Israel is making progress in its efforts to secure the release of a soldier captured by Palestinian militants last June, diplomatic and security officials said Sunday, in the first sign from Israel that a deal could be worked out with the serviceman's captors.

As part of the contacts, which are overseen by Egyptian mediators, the soldier's father received a letter from his son as a sign that he is alive, the security officials said. They spoke on condition of anonymity because they were not authorized to talk to the press about such sensitive matters.

The officials cautioned that the release of Cpl. Gilad Shalit could still take days, or weeks, and Shalit's father, Noam, played down speculation that a deal was close.

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"Unfortunately I have no indication that my son is alive," Shalit told Army Radio on Sunday. However, he declined to discuss reports that he had received a letter and said negotiators have given him little information about the status of the talks.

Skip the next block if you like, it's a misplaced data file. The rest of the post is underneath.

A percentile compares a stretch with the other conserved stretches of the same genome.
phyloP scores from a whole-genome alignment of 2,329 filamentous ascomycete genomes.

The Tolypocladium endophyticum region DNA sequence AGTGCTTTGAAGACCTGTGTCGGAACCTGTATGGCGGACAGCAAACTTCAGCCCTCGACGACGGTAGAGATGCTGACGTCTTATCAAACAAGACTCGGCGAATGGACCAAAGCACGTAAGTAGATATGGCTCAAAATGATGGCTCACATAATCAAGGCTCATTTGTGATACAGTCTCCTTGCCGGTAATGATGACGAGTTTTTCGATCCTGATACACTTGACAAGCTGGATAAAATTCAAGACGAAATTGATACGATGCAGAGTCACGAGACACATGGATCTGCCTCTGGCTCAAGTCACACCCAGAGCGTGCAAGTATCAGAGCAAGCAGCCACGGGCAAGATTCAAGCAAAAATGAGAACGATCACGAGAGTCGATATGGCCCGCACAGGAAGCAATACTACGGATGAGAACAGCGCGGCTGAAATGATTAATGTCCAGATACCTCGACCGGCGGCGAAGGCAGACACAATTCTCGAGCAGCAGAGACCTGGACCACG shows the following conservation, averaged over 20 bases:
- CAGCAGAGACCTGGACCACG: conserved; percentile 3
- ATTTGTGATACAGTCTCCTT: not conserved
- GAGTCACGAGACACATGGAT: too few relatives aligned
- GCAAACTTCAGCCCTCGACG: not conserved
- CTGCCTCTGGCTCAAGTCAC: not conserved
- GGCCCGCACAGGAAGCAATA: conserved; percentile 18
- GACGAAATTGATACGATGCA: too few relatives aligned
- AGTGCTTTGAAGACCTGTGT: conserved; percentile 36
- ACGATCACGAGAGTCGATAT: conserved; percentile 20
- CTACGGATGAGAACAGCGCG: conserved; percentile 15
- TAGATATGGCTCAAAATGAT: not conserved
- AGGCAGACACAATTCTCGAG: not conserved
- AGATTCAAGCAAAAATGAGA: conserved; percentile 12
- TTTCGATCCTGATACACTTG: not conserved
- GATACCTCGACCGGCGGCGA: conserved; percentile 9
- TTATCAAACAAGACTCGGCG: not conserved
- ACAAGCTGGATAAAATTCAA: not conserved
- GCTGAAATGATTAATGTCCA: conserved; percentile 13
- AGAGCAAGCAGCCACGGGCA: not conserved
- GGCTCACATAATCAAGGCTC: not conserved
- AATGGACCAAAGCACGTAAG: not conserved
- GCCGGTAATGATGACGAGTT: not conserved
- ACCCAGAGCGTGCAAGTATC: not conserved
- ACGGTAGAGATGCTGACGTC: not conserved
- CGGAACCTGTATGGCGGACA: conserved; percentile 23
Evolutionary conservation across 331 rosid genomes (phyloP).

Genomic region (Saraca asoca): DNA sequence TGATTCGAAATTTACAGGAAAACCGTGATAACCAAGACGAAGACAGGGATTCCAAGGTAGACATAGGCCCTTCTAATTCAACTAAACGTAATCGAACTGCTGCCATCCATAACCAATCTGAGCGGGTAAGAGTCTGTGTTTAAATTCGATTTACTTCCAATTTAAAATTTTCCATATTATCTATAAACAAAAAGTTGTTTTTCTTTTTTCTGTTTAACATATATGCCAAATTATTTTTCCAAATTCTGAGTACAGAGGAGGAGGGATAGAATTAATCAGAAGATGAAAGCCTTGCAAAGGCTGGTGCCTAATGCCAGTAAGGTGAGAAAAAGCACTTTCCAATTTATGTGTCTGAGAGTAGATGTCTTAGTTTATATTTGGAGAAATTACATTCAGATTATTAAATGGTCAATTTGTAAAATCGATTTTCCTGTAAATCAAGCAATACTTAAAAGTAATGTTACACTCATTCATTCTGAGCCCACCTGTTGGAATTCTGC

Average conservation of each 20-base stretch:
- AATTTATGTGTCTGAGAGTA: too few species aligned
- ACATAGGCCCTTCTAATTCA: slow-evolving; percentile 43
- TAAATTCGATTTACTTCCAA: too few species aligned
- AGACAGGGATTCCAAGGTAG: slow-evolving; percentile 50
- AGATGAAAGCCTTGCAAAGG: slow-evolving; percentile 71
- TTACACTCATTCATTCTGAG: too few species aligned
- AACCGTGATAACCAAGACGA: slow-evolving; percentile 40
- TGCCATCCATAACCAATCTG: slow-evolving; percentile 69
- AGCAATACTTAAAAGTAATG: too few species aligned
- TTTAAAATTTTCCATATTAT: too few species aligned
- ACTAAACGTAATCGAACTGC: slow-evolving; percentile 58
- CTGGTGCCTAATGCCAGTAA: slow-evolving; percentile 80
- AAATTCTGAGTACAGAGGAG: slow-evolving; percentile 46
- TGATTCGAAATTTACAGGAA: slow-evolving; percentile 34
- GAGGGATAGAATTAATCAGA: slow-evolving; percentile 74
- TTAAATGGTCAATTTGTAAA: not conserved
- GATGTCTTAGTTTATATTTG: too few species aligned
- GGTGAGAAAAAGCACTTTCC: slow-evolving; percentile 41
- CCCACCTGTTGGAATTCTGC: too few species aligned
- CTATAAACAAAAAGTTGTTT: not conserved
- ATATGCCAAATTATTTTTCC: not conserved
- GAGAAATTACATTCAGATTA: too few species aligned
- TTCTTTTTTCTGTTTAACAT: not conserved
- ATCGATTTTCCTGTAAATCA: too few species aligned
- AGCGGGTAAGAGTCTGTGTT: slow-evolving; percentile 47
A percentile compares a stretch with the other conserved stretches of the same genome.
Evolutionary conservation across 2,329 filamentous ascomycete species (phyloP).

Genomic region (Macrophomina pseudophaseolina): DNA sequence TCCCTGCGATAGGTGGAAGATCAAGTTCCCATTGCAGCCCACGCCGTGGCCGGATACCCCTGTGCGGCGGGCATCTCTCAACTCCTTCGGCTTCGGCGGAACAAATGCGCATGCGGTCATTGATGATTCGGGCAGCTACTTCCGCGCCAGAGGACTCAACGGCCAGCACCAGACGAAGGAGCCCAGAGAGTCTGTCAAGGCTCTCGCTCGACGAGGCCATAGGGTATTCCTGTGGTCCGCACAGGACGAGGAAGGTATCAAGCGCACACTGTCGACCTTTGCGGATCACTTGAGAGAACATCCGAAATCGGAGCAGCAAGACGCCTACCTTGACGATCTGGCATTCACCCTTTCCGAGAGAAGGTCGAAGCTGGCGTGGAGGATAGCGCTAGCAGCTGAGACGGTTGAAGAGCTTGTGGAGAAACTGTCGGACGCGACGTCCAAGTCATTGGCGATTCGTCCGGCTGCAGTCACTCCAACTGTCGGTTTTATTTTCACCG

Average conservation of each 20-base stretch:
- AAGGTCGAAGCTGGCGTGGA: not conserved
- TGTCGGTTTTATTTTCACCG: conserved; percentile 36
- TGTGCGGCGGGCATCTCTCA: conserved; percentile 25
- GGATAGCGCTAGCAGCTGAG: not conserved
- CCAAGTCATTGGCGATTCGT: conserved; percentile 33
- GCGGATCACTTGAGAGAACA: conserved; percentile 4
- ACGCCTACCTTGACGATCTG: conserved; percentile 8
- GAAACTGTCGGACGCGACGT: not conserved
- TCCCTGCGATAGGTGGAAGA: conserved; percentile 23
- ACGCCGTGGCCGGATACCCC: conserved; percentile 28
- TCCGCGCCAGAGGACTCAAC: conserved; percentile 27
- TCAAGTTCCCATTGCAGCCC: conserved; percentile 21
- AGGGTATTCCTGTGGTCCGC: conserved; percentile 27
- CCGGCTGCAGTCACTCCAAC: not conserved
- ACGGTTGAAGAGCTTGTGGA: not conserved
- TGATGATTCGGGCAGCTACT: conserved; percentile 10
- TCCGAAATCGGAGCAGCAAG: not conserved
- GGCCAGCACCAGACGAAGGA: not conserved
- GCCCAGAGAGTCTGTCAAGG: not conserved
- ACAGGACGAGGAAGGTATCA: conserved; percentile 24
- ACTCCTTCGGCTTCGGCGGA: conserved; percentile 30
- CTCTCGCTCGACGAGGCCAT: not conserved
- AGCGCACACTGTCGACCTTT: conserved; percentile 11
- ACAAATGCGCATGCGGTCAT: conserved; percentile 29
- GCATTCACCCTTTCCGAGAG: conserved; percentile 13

Despite Shalit's caution, the Israeli officials were the first to confirm Palestinian reports of progress toward a deal in which the soldier would be freed in return for the release of hundreds of Arab prisoners held by Israel.

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Militants linked to Hamas tunneled into Israel from the Gaza Strip and captured Shalit at a military base on June 25. They are demanding the release of hundreds of Arab prisoners held by Israel.

In the initial days after the kidnapping, Israeli Prime Minister Ehud Olmert ruled out negotiations and launched a broad military offensive into Gaza. But the offensive, which is continuing, has failed to win Shalit's freedom.

Ghazi Hamad, spokesman for the outgoing Hamas-led Palestinian government, told Army Radio that he had heard from "many sources" that a letter from the soldier had been delivered. "I think they have received a sign that he is alive and that he is good and that he is in a good condition," Hamad said.

"I know that there is progress but I don't know at what phase they are at. I don't know if it will be after a week, two weeks or three weeks," he said. "This depends on the Israeli answers to the demands on the Palestinian side."

Palestinian Prime Minister Ismail Haniyeh of Hamas said Saturday there is "a lot of movement" in negotiations for Shalit's release. Haniyeh spoke before a meeting with Egyptian intelligence officials involved in the talks.